In the above, we critically discussed the recommendations of an International Working Group. As we have seen, the most visible tension between the very reasonable recommendations and the electronic publication, is that an electronic publication is not a paper publication stored in a different medium. In the next section, I will dwell on the unique features of electronic publications, sharpening the argument for publishing standards, which will be summarized in the last section.

3. Towards an understanding of electronic publications

As already indicated in the above discussion, before we arrive at new guidelines for electronic publishing, we need a full understanding of the differences between traditional paper documents and electronic documents. This means that we have to abstract from the current accepted practise of scientific communications in order to define societal and scientifically acceptable rules of conduct and then apply them within the context of a new environment.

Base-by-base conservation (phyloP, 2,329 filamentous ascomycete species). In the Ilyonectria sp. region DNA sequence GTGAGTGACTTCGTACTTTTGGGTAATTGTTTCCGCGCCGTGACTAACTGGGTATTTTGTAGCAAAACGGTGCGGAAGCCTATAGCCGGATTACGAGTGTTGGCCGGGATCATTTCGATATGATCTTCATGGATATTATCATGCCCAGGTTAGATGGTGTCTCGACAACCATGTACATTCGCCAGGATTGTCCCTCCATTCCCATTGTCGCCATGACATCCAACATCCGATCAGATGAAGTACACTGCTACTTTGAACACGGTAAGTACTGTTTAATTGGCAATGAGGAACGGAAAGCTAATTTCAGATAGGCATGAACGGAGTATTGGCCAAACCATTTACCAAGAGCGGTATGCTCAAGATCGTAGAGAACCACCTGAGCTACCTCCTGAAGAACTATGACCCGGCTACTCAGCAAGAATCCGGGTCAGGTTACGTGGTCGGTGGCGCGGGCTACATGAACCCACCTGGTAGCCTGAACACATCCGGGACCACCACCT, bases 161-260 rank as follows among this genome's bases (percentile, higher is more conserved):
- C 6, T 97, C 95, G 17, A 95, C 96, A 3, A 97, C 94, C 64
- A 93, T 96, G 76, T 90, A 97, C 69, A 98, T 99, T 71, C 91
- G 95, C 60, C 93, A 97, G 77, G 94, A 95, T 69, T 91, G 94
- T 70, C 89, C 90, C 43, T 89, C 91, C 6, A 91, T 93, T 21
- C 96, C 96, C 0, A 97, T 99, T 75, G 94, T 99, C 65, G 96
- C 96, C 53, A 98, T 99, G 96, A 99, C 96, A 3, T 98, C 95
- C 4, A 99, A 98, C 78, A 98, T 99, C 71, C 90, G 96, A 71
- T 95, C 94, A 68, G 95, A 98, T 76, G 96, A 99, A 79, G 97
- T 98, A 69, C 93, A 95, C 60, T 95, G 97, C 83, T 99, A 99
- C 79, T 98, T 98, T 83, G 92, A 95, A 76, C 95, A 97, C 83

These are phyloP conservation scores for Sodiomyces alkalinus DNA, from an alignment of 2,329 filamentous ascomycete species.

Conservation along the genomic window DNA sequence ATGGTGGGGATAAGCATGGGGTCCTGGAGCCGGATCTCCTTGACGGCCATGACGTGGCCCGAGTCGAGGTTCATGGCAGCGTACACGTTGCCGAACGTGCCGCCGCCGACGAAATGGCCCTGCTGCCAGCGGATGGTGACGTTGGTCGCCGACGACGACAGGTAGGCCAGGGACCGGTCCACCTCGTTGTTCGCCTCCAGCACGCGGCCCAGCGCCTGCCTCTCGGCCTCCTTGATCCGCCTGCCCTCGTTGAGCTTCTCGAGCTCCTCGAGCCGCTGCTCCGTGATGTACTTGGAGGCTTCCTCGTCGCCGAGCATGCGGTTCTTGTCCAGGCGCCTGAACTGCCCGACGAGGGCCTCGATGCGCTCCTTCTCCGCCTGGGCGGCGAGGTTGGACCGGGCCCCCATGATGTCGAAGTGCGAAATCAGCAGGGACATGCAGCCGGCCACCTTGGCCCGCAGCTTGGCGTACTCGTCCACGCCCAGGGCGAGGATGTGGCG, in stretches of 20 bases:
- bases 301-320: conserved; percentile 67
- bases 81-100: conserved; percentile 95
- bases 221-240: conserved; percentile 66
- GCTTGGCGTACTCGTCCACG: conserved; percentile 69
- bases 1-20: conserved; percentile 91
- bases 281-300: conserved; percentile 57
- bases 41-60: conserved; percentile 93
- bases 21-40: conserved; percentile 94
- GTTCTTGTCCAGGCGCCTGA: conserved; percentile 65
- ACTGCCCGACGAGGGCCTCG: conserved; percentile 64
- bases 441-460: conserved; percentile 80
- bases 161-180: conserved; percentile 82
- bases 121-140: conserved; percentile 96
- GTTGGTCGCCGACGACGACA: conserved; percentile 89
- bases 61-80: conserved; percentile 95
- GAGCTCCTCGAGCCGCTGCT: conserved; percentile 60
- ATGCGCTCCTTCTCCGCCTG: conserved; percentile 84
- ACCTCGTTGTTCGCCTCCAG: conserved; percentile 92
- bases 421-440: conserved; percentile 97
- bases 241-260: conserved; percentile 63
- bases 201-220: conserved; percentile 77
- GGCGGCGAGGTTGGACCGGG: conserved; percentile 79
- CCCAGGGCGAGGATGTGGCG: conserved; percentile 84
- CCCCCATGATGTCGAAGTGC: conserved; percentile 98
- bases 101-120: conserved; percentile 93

The abstract notions of the International Working Group are, of course, fine; however, the problem is in the implementation. This implementation demands a better grasp of what electronic documents are. For precisely that reason, we try in the present section to make an advance on this issue in order to specify recommendations in the final section.
 

3.1. The most notable feature of electronic publishing is the integration of text, image, sound and simulations
The greatest step forward in scientific communication is that we are now able to use one carrier for all possible expressions of scientific knowledge. By translating knowledge into a binary code, we create a mono-medium that allows us to integrate all kinds of representation. It thus becomes immediately clear that text will play a less prominent rôle in the future. Although language will remain the essential transfer mechanism for knowledge exchange, non-linguistic communication will regain some of the prominence lost since the written language enabled scientific communications to emerge, independent of place and time.